For reference, here are links to all three songs:
He's So Fine
Oh Happy Day
My Sweet Lord (the original version)
Just listening to all three songs back-to-back, there are definitely similarities in the melodies, I think. But let's take a closer look. After all, there are countless songs that sound like one another (think early blues, early rock n roll). Is there really enough of a similarity here to merit a lawsuit?
Let's start with the basic chord progressions for all three songs:
My Sweet Lord
Intro: Em-A, D-Bm, D-F#dim-B7-Em
Chorus (My Sweet Lord, oh my lord, etc): A-Em
Verse (I really want to see you, I really want to be with you, etc): A-D, Bm-D, F#dim-B7-Em
In the second half of the song, George uses additional chords, but the above progression is the bulk of the song.
He's So Fine
So this song is basically two chords: G and A. They change it up a little in the second half of the song, but by that point it sounds nothing like "My Sweet Lord."
Oh Happy Day
Likewise, only about the first 90 seconds of this song sound (to me at least) similar to My Sweet Lord. There seem to be two chord progressions going on here:
Ok, so you don't need a PhD in Music to realize that the chord progressions are different among all three songs. Before we move on to melody, let's exhaust the only other reason I can think of as to why the bright folks at Bright Tunes might have decided that George subconsciously plagiarized the chords from He's So Fine: the interval between the main two chords used.
As you probably can tell, in all three songs, there are basically two chords being used in each musical phrase (in other words, there are two chords being used when the artists sing the lyrics "He's So Fine," "Oh Happy Day," and "My Sweet Lord"). The interval between the chords just means the number of notes between the root note (ex: Eb in an Eb chord, G in a G minor chord, etc) of one chord and the root note of the other. I'm not going to bore you with the details, but trust me: the intervals are not the same between He's So Fine and My Sweet Lord.
So what about the melodies? Let's just look at the most similar parts:
My Sweet Lord
The notes George is singing when he sings "My sweet lord, oh my lord, etc" are: B, Ab, F#
He's So Fine
Oh Happy Day
The melody in Oh Happy Day is obviously not similar to that of My Sweet Lord.
So what about the melodies of My Sweet Lord and He's So Fine? Yes, both are three notes long, but the intervals aren't the same, so they really aren't similar enough to merit a lawsuit.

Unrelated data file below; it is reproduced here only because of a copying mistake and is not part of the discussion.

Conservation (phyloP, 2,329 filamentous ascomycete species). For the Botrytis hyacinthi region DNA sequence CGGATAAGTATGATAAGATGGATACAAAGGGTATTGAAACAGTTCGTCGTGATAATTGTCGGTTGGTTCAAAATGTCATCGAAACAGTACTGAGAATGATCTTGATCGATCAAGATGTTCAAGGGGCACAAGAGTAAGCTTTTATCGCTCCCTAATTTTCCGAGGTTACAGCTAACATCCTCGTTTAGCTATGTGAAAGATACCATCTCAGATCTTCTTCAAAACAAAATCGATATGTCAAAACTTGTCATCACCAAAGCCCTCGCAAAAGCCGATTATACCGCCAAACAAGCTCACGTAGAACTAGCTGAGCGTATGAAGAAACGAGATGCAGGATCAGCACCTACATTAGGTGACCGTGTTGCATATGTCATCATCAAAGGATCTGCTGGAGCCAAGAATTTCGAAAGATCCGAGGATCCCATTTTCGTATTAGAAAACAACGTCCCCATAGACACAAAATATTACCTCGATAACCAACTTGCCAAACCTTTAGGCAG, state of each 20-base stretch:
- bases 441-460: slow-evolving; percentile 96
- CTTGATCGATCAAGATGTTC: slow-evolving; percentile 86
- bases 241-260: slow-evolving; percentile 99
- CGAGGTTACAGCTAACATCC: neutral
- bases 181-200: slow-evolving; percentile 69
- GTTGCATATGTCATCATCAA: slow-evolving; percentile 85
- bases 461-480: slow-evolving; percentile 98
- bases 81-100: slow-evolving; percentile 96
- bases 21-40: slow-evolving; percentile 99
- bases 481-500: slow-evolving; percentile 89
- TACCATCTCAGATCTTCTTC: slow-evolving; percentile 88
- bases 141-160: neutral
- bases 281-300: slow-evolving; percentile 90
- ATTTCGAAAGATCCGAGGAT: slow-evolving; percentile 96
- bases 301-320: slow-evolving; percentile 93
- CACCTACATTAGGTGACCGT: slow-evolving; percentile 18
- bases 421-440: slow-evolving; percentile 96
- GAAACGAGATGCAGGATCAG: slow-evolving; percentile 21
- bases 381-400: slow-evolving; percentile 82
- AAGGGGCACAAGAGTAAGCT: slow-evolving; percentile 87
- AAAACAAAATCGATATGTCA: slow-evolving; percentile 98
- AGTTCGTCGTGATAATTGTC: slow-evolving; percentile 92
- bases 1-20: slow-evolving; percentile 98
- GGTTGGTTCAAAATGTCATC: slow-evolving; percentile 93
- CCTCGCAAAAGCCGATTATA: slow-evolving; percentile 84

My conclusion (although based on a non-professional analysis of these songs) is that the similarities are not significant enough to merit a lawsuit. So why did one occur? Besides greed on the part of Bright Tunes (The Chiffons even had the nerve to record a cover of My Sweet Lord shortly after the lawsuit was filed), I think it's because both songs are based largely on a two-chord progression and a three-note melody. Does that justify a 20+ year lawsuit and $587,000 (plus thousands more in legal fees)? I think not.
But at least we got this catchy tune and hilarious video from George out of it: This Song
Wednesday, August 17, 2011
In the emotional life of John Lennon, Julia (his mother) played perhaps the largest role. This is ironic, of course, considering that Julia died when John was 17 years old. The circumstances surrounding her handing over 5-year-old John to her sister Mimi are quite controversial and, though it's pretty much established that Julia was eccentric and perhaps irresponsible, we will likely never know for sure why Mimi reported Julia and her husband Alf to Liverpool's Social Services, prompting them to grant Mimi custody of John.
In this post, I'm not going to attempt to explain the circumstances of John's upbringing. Instead, I'm going to propose that, from the point of view of fate, Julia's abandoning of John and, in particular, her untimely death, were events, without which John Lennon would not have been nearly the brilliant artist he was.
Ian McDonald wrote in his biography of John that Julia was perhaps his greatest muse. Indeed, some of his most wrenchingly beautiful songs (Mother, Julia, etc.) are written explicitly about her. However, it's entirely possible that, had Julia not abandoned John, leaving him in the hands of the well-meaning, but strict Mimi, John would not have experienced the emotional trauma that sparked the rebellious spirit that found an outlet in the formation of a rock band.
But let's say John was caught up in the rock n roll craze of the 1950s anyway, so he started the Quarrymen while living with Julia. Had Julia not died when John was so young, he might not have formed quite the close bond he did with Paul, whose mother died from breast cancer when he was a teenager. Sure, the boys undoubtedly bonded over their songwriting talents and ambition to make it as a band, but the opportunity to actually show the pain they felt over losing their mothers (a pain male Scousers of that time could undoubtedly not show in public) was absolutely a significant means by which they became closer. Take a look at this line in the song Paul wrote to John after John was killed: "Remember the night we cried, when there wasn't any reason left to keep it all inside." And this one from Lennon's "My Mummy's Dead": "I can't explain/so much pain/I could never show it/My mummy's dead."